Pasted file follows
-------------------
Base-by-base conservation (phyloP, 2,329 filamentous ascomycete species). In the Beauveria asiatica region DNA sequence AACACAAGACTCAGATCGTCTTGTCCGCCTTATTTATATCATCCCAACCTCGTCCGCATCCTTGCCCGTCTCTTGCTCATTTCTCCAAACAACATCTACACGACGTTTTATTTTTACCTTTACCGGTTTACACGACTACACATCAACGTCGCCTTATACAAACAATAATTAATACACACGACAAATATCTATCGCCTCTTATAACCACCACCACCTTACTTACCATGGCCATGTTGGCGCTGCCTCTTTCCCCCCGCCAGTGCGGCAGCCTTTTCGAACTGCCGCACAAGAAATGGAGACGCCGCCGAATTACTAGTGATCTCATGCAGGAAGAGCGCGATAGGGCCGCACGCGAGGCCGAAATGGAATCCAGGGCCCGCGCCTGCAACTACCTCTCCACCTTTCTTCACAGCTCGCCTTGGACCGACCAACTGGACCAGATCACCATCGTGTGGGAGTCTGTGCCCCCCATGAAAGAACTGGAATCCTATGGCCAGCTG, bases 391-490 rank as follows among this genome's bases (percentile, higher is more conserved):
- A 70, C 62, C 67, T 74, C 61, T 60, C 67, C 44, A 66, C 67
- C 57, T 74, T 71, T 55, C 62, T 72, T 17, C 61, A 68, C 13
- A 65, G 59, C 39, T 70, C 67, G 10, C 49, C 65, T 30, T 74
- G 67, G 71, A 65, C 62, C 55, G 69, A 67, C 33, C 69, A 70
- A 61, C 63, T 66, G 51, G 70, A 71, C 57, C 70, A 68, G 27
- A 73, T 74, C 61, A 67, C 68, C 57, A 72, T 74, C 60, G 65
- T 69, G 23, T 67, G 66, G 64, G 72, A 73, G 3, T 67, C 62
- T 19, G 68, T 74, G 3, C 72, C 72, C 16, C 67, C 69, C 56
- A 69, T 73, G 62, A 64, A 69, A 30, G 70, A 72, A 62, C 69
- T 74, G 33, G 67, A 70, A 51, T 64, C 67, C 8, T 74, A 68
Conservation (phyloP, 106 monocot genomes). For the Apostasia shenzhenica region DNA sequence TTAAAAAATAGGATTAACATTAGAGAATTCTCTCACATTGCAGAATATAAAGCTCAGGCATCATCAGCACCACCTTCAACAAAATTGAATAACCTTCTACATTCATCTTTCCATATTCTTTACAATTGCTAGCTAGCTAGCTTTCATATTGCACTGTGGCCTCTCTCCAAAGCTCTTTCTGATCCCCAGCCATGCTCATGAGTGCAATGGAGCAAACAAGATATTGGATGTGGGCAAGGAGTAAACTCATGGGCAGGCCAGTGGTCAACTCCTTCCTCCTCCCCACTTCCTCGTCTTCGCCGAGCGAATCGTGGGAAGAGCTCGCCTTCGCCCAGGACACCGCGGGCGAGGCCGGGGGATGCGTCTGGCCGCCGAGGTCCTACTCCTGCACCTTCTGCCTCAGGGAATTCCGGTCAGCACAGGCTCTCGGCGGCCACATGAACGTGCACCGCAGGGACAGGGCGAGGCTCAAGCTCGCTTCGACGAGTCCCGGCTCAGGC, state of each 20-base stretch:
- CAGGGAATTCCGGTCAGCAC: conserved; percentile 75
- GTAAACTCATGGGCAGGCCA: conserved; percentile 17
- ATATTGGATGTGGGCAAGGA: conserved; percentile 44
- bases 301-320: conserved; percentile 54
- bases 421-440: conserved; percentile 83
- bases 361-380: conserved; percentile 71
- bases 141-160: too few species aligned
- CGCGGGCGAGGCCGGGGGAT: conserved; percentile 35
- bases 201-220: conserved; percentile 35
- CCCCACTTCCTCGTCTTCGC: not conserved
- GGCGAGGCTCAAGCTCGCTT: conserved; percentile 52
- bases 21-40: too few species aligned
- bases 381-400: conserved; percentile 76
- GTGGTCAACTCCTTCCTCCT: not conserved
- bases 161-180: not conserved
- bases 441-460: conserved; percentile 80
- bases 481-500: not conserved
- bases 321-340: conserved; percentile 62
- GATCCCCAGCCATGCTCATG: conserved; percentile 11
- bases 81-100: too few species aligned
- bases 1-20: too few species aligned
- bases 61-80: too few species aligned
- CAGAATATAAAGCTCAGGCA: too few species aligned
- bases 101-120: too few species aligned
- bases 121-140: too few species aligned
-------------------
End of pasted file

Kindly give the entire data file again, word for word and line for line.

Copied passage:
Base-by-base conservation (phyloP, 2,329 filamentous ascomycete species). In the Beauveria asiatica region DNA sequence AACACAAGACTCAGATCGTCTTGTCCGCCTTATTTATATCATCCCAACCTCGTCCGCATCCTTGCCCGTCTCTTGCTCATTTCTCCAAACAACATCTACACGACGTTTTATTTTTACCTTTACCGGTTTACACGACTACACATCAACGTCGCCTTATACAAACAATAATTAATACACACGACAAATATCTATCGCCTCTTATAACCACCACCACCTTACTTACCATGGCCATGTTGGCGCTGCCTCTTTCCCCCCGCCAGTGCGGCAGCCTTTTCGAACTGCCGCACAAGAAATGGAGACGCCGCCGAATTACTAGTGATCTCATGCAGGAAGAGCGCGATAGGGCCGCACGCGAGGCCGAAATGGAATCCAGGGCCCGCGCCTGCAACTACCTCTCCACCTTTCTTCACAGCTCGCCTTGGACCGACCAACTGGACCAGATCACCATCGTGTGGGAGTCTGTGCCCCCCATGAAAGAACTGGAATCCTATGGCCAGCTG, bases 391-490 rank as follows among this genome's bases (percentile, higher is more conserved):
- A 70, C 62, C 67, T 74, C 61, T 60, C 67, C 44, A 66, C 67
- C 57, T 74, T 71, T 55, C 62, T 72, T 17, C 61, A 68, C 13
- A 65, G 59, C 39, T 70, C 67, G 10, C 49, C 65, T 30, T 74
- G 67, G 71, A 65, C 62, C 55, G 69, A 67, C 33, C 69, A 70
- A 61, C 63, T 66, G 51, G 70, A 71, C 57, C 70, A 68, G 27
- A 73, T 74, C 61, A 67, C 68, C 57, A 72, T 74, C 60, G 65
- T 69, G 23, T 67, G 66, G 64, G 72, A 73, G 3, T 67, C 62
- T 19, G 68, T 74, G 3, C 72, C 72, C 16, C 67, C 69, C 56
- A 69, T 73, G 62, A 64, A 69, A 30, G 70, A 72, A 62, C 69
- T 74, G 33, G 67, A 70, A 51, T 64, C 67, C 8, T 74, A 68
Conservation (phyloP, 106 monocot genomes). For the Apostasia shenzhenica region DNA sequence TTAAAAAATAGGATTAACATTAGAGAATTCTCTCACATTGCAGAATATAAAGCTCAGGCATCATCAGCACCACCTTCAACAAAATTGAATAACCTTCTACATTCATCTTTCCATATTCTTTACAATTGCTAGCTAGCTAGCTTTCATATTGCACTGTGGCCTCTCTCCAAAGCTCTTTCTGATCCCCAGCCATGCTCATGAGTGCAATGGAGCAAACAAGATATTGGATGTGGGCAAGGAGTAAACTCATGGGCAGGCCAGTGGTCAACTCCTTCCTCCTCCCCACTTCCTCGTCTTCGCCGAGCGAATCGTGGGAAGAGCTCGCCTTCGCCCAGGACACCGCGGGCGAGGCCGGGGGATGCGTCTGGCCGCCGAGGTCCTACTCCTGCACCTTCTGCCTCAGGGAATTCCGGTCAGCACAGGCTCTCGGCGGCCACATGAACGTGCACCGCAGGGACAGGGCGAGGCTCAAGCTCGCTTCGACGAGTCCCGGCTCAGGC, state of each 20-base stretch:
- CAGGGAATTCCGGTCAGCAC: conserved; percentile 75
- GTAAACTCATGGGCAGGCCA: conserved; percentile 17
- ATATTGGATGTGGGCAAGGA: conserved; percentile 44
- bases 301-320: conserved; percentile 54
- bases 421-440: conserved; percentile 83
- bases 361-380: conserved; percentile 71
- bases 141-160: too few species aligned
- CGCGGGCGAGGCCGGGGGAT: conserved; percentile 35
- bases 201-220: conserved; percentile 35
- CCCCACTTCCTCGTCTTCGC: not conserved
- GGCGAGGCTCAAGCTCGCTT: conserved; percentile 52
- bases 21-40: too few species aligned
- bases 381-400: conserved; percentile 76
- GTGGTCAACTCCTTCCTCCT: not conserved
- bases 161-180: not conserved
- bases 441-460: conserved; percentile 80
- bases 481-500: not conserved
- bases 321-340: conserved; percentile 62
- GATCCCCAGCCATGCTCATG: conserved; percentile 11
- bases 81-100: too few species aligned
- bases 1-20: too few species aligned
- bases 61-80: too few species aligned
- CAGAATATAAAGCTCAGGCA: too few species aligned
- bases 101-120: too few species aligned
- bases 121-140: too few species aligned